The Righteous Dotage of the Plains

Those whom God wishes to destroy, he first exposes to the British 'quality' press.

One of the markers of the British press's degradation is its inability to actually explain a story. So, today for instance, the Daily Telegraph carries a piece about the determination of fourteen US States to challenge the healthcare reforms that were placed on a legal footing by the President of the United States yesterday. It doesn't say why these challenges are being made, or connect them to the wider anti-Washington movement, or estimate success. I suspect that the writers would not want to. Even though the United States Constitution is not that long, there is amongst the people of the wannabe urban elites an odd and almost superstitious fear of any field to which 'experts' might lay claim. So they obviously haven't bothered to read anything.

Perhaps the attitude is analagous to that which used to be seen amongst certain Orthodox believers back when Russia was poor. I learned it from a man who was tortured by the KGB, basically for refusing to fight in what he believed to be an evil army in Afghanistan. We may have expertise, and understand how to microwave potatoes and to talk on cellphones; but he, he would note, had a grip on his moral vision. That moral vision was never to be challenged by an explanation of how microwave machines actually work. Perhaps prayers might agitate water molecules sufficiently.

History repeats as farce, obviously. In the past few days I have noted that pronouncements can be made on law, presumably relating to the commerce clause (which allows insurance) or the ninth and tenth amendments (which are almost redundant) or the legislative procedures of the House of Representatives, and assertions can be made about 'secession' (ignoring the more interesting possibility that 38 state legislatures could in theory amend the constitution unilaterally) and no one has to support them at all.

The contrast with the American press, in which (for example) pieces by university professors detailing the issues simply and clearly are carried, is fairly instructive. But it isn't just on healthcare that the British let themselves be betrayed.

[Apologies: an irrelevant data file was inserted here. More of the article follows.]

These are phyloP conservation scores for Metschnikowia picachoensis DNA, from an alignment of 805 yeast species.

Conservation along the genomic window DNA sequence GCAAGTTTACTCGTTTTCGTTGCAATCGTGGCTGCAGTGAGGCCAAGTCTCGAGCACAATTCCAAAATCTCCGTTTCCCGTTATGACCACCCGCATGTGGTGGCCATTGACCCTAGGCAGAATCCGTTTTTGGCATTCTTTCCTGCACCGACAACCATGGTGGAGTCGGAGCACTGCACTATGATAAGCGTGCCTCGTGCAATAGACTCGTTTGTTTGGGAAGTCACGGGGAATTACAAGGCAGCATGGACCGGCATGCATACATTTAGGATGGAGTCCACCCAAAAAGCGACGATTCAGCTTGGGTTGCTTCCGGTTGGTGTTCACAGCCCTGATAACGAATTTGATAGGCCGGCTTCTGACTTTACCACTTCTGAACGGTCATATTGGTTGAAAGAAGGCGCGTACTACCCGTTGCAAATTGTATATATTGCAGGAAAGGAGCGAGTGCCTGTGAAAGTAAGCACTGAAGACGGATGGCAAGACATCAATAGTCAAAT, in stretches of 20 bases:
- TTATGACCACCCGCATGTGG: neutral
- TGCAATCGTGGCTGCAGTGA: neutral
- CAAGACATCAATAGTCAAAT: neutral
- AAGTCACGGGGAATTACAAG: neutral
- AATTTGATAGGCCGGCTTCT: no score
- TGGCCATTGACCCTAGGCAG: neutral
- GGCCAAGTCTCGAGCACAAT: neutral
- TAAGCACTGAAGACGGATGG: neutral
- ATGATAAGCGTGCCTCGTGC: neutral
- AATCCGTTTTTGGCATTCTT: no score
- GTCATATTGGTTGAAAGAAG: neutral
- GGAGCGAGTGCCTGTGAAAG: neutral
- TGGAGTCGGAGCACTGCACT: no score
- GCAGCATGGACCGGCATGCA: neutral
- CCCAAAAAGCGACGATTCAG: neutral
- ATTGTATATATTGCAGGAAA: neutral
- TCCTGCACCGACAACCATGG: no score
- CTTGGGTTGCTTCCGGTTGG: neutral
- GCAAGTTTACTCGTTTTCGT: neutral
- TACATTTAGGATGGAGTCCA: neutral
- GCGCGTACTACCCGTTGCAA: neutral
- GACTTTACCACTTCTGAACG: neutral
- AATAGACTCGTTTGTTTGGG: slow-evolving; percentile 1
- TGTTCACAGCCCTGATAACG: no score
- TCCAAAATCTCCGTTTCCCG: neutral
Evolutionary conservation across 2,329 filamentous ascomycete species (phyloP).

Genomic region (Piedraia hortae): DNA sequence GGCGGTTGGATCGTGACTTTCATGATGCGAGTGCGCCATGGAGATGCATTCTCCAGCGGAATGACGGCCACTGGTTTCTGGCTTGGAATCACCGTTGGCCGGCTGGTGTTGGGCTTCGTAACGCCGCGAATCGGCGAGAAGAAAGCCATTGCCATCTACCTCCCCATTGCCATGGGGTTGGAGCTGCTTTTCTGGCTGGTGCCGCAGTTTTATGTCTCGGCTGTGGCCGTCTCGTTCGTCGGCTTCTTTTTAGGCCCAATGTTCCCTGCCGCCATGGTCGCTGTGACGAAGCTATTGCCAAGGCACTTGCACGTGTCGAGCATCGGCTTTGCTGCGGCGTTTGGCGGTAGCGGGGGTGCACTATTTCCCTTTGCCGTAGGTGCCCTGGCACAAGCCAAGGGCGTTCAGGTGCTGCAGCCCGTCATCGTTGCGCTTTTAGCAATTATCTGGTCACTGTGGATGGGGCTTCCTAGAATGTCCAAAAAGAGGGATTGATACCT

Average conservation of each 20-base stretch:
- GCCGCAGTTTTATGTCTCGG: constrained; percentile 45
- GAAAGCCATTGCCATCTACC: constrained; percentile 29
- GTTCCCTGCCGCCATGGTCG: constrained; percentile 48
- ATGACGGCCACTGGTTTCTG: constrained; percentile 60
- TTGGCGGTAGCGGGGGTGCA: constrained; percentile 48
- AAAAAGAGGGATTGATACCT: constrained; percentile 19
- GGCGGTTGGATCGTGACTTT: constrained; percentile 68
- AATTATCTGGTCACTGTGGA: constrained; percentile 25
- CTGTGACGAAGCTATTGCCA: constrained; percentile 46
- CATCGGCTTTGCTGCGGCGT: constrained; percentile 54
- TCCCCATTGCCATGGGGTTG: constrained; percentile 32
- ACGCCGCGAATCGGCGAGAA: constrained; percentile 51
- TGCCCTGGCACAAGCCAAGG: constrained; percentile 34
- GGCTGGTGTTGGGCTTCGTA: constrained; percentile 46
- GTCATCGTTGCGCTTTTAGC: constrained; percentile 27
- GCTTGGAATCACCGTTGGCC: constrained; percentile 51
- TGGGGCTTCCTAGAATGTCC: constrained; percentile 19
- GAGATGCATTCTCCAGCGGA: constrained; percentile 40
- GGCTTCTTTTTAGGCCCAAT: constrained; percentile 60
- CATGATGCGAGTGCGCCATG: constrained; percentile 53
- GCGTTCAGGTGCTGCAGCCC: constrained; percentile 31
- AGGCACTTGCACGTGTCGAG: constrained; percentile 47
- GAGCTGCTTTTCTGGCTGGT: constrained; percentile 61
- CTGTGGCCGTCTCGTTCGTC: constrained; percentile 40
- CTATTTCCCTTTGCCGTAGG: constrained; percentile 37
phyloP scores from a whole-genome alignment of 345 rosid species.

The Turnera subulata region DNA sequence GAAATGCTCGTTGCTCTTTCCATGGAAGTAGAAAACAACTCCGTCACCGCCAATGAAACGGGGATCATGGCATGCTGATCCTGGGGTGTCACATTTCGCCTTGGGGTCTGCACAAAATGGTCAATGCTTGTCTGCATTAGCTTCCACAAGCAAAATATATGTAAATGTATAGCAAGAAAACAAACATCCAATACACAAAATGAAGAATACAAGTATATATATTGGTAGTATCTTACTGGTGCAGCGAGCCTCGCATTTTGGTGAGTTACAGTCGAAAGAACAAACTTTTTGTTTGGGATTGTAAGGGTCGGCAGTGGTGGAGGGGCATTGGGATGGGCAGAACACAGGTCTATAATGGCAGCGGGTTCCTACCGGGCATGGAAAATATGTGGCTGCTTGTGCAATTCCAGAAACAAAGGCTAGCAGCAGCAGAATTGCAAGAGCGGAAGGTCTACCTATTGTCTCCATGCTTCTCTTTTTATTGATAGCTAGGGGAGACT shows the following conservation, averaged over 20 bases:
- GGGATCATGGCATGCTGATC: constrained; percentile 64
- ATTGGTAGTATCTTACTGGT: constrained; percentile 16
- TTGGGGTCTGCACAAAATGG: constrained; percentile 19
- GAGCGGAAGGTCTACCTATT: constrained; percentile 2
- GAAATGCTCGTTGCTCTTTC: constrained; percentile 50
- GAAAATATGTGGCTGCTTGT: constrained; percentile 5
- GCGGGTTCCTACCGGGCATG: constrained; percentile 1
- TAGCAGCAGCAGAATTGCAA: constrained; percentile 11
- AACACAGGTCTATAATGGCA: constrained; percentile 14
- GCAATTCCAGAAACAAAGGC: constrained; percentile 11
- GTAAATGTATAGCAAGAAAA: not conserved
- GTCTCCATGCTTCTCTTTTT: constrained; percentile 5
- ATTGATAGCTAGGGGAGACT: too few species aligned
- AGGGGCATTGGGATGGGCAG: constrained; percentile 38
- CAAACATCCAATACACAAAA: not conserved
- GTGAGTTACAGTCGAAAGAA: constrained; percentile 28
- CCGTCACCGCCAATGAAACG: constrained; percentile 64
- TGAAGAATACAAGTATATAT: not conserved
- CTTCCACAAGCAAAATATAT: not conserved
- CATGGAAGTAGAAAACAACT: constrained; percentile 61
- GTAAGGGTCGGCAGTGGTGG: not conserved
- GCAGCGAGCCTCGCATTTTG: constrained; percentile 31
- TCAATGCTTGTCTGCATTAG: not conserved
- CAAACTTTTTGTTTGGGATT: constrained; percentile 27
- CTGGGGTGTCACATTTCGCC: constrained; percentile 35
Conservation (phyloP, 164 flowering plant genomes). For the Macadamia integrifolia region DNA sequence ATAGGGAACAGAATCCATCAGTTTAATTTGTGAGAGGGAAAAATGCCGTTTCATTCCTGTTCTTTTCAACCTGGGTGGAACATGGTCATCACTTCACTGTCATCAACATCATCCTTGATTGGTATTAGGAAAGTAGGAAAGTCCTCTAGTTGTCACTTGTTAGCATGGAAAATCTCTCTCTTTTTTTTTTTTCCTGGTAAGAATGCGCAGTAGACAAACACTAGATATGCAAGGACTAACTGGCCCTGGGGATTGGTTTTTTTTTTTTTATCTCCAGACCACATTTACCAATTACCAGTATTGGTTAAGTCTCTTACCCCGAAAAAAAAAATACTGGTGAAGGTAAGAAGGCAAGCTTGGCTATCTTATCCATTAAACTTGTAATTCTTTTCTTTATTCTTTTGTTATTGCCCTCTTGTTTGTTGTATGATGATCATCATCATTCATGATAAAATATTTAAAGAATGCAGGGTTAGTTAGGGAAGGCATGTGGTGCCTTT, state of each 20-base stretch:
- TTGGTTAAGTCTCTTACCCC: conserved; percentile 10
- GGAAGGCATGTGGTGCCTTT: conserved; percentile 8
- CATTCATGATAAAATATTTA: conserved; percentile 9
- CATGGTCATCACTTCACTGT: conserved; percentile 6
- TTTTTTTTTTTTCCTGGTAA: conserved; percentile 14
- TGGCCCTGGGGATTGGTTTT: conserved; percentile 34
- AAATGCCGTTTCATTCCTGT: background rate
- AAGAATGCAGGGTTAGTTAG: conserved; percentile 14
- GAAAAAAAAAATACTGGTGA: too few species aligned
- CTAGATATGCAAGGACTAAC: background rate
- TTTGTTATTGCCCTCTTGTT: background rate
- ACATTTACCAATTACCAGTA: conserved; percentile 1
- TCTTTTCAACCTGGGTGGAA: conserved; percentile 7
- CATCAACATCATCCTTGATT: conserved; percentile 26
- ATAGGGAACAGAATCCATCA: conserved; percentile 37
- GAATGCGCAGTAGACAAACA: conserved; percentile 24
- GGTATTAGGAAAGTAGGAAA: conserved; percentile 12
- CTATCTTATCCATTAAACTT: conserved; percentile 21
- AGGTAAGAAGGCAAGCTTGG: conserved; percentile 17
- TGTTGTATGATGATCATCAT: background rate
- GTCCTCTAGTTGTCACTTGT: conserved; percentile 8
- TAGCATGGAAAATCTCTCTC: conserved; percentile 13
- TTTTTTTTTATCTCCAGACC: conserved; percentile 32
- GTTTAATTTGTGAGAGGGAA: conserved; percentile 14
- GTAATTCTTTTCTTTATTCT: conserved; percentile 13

Allegations about the size of bread in paintings of the last supper from 1400 to around 1850 can be tied to an anachronic observation by an 'anti-obesity coordinator' that the increase in the size of loaves is unsurprising because chain restaurants brought in 'super-size' food in the 1990s.

Global warming, despite all the evidence, is apparently still happening and we know this because people are becoming violent, and only stupid people are 'deniers'. Oh, and people should not smoke in cars because, well, you know.

Meanwhile, some of Gordon Brown's worst enemies are revealing themselves as the worst sort of reformed-Trot whore.

Now, I have nothing against prostitution. I am a non-practising member of the bar and want to stay in good standing, and there is not that much therefore that divides me from the classier sort of escort. There have also been nightshifts in my past when I sold my muscles for money, and my tutorials are anyone's for a few notes. But I have never knowingly met a prostitute, and the nearest I ever came was when I noted how many sex and escort agencies were listed in the Washington DC phone directory whilst perusing it in a monastery in North east DC ten years ago, around the back of the Basilica of the Immaculate Conception. But I really can't stand authoritarian prigs whose morality hinges on their own advancement. Why is it that they can bend the knee to the righteousness of the lobby and charity industry, be it for Green rubbish or common-or-garden regulatory quickies, then steal my taxes for a job they are not doing?